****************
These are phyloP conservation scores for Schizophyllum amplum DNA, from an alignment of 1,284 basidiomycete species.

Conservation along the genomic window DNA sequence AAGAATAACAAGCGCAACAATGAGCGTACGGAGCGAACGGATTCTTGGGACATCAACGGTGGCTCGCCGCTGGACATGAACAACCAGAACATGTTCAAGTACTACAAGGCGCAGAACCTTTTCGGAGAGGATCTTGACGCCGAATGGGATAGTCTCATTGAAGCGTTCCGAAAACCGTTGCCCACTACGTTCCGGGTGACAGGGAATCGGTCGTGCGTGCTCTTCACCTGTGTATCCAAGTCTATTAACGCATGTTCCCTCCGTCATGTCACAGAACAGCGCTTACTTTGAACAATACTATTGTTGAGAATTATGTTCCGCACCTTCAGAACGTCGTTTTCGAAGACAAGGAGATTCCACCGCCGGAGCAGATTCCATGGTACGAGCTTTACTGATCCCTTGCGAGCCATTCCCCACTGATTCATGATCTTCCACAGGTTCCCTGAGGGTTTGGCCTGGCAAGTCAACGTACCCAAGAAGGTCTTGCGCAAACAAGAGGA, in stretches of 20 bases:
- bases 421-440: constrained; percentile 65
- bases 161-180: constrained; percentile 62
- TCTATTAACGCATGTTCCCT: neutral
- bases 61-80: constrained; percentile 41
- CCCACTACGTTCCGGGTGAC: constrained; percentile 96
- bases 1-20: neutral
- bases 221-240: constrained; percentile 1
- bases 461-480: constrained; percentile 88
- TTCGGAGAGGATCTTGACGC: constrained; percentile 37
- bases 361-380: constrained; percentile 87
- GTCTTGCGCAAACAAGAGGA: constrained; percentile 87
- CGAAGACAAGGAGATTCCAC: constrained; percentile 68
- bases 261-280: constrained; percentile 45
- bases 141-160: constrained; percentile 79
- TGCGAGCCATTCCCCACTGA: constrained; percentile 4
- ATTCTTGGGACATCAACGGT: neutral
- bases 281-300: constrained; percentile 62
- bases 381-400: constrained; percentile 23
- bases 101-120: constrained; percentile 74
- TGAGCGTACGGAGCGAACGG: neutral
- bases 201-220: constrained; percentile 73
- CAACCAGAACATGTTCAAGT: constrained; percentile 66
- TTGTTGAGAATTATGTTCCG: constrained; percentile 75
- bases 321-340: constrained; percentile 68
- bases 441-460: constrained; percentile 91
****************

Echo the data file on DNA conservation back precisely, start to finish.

These are phyloP conservation scores for Schizophyllum amplum DNA, from an alignment of 1,284 basidiomycete species.

Conservation along the genomic window DNA sequence AAGAATAACAAGCGCAACAATGAGCGTACGGAGCGAACGGATTCTTGGGACATCAACGGTGGCTCGCCGCTGGACATGAACAACCAGAACATGTTCAAGTACTACAAGGCGCAGAACCTTTTCGGAGAGGATCTTGACGCCGAATGGGATAGTCTCATTGAAGCGTTCCGAAAACCGTTGCCCACTACGTTCCGGGTGACAGGGAATCGGTCGTGCGTGCTCTTCACCTGTGTATCCAAGTCTATTAACGCATGTTCCCTCCGTCATGTCACAGAACAGCGCTTACTTTGAACAATACTATTGTTGAGAATTATGTTCCGCACCTTCAGAACGTCGTTTTCGAAGACAAGGAGATTCCACCGCCGGAGCAGATTCCATGGTACGAGCTTTACTGATCCCTTGCGAGCCATTCCCCACTGATTCATGATCTTCCACAGGTTCCCTGAGGGTTTGGCCTGGCAAGTCAACGTACCCAAGAAGGTCTTGCGCAAACAAGAGGA, in stretches of 20 bases:
- bases 421-440: constrained; percentile 65
- bases 161-180: constrained; percentile 62
- TCTATTAACGCATGTTCCCT: neutral
- bases 61-80: constrained; percentile 41
- CCCACTACGTTCCGGGTGAC: constrained; percentile 96
- bases 1-20: neutral
- bases 221-240: constrained; percentile 1
- bases 461-480: constrained; percentile 88
- TTCGGAGAGGATCTTGACGC: constrained; percentile 37
- bases 361-380: constrained; percentile 87
- GTCTTGCGCAAACAAGAGGA: constrained; percentile 87
- CGAAGACAAGGAGATTCCAC: constrained; percentile 68
- bases 261-280: constrained; percentile 45
- bases 141-160: constrained; percentile 79
- TGCGAGCCATTCCCCACTGA: constrained; percentile 4
- ATTCTTGGGACATCAACGGT: neutral
- bases 281-300: constrained; percentile 62
- bases 381-400: constrained; percentile 23
- bases 101-120: constrained; percentile 74
- TGAGCGTACGGAGCGAACGG: neutral
- bases 201-220: constrained; percentile 73
- CAACCAGAACATGTTCAAGT: constrained; percentile 66
- TTGTTGAGAATTATGTTCCG: constrained; percentile 75
- bases 321-340: constrained; percentile 68
- bases 441-460: constrained; percentile 91